• Thus, the government must provide necessary relief for the most vulnerable in the country.
  • Due to the uncertainty surrounding the pandemic, it is highly likely that there will be reluctance in spending. Therefore, governments must ensure that there are coordinated measures to boost the economy by improving consumers’ and investors’ confidence.
  • Instead of further improving the MSMEs in the urban areas, the government can mobilise resources to improve the rural economy so that the urban areas are decongested.
  • In this context, the government can ensure a continuous supply of power, water, good living space, and improved infrastructure like roads to increase employment opportunities in these areas.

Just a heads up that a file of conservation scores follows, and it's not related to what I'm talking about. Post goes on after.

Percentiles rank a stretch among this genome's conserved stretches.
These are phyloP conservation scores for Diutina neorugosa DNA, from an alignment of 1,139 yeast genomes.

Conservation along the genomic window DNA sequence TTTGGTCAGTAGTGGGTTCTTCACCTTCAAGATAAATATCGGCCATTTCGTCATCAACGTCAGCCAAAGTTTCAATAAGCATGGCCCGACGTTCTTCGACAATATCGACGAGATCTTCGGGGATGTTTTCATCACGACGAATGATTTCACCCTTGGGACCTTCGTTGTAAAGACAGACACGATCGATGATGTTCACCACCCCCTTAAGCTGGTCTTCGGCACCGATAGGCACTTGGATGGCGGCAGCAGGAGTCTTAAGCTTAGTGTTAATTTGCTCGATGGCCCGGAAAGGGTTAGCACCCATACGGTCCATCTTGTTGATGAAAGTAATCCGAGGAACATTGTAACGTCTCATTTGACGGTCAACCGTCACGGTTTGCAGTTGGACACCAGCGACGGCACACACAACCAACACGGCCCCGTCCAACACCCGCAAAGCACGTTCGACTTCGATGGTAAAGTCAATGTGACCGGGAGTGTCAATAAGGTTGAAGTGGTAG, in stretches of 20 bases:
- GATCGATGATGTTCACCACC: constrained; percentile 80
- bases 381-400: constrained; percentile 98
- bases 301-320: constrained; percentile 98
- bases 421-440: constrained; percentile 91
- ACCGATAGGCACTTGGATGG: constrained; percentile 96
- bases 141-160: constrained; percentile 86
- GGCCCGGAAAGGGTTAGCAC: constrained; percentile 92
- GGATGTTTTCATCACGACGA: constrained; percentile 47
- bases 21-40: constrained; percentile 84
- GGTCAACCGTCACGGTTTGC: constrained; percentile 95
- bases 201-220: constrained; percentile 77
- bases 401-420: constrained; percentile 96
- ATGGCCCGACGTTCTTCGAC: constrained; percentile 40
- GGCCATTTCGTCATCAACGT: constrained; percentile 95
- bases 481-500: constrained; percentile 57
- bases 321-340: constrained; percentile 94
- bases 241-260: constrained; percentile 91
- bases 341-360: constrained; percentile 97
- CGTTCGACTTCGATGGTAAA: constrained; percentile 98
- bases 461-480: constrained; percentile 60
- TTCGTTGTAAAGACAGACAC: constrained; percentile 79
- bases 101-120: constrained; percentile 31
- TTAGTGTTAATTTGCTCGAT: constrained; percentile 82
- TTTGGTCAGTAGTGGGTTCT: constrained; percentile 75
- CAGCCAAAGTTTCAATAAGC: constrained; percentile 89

• Other measures that can be taken by the government include:
  • Relaxing dates of filing taxes
  • Immediate release of refunds
  • Bailout packages for bankrupted sectors
  • Rearranging supply chains
  • Apart from these measures, the Centre must ensure that there is an international collaboration to prevent the spreading of infection and to protect the global economy by safeguarding the supply chains.

Conclusion:

Ensuring cooperation at regional and international levels to bring the economies back on track post lockdown is a need of the hour. At the regional level, providing necessary relief packages and bailing out stressed sectors can boost the investors’ confidence and consumers’ spending. Enabling mutual aid across the global economy can exponentially improve performance.

Practice question for mains:

Critically examine the economic impact of COVID-19 pandemic. What are the measures that can be taken by the Indian government to alleviate the impact? (250 words)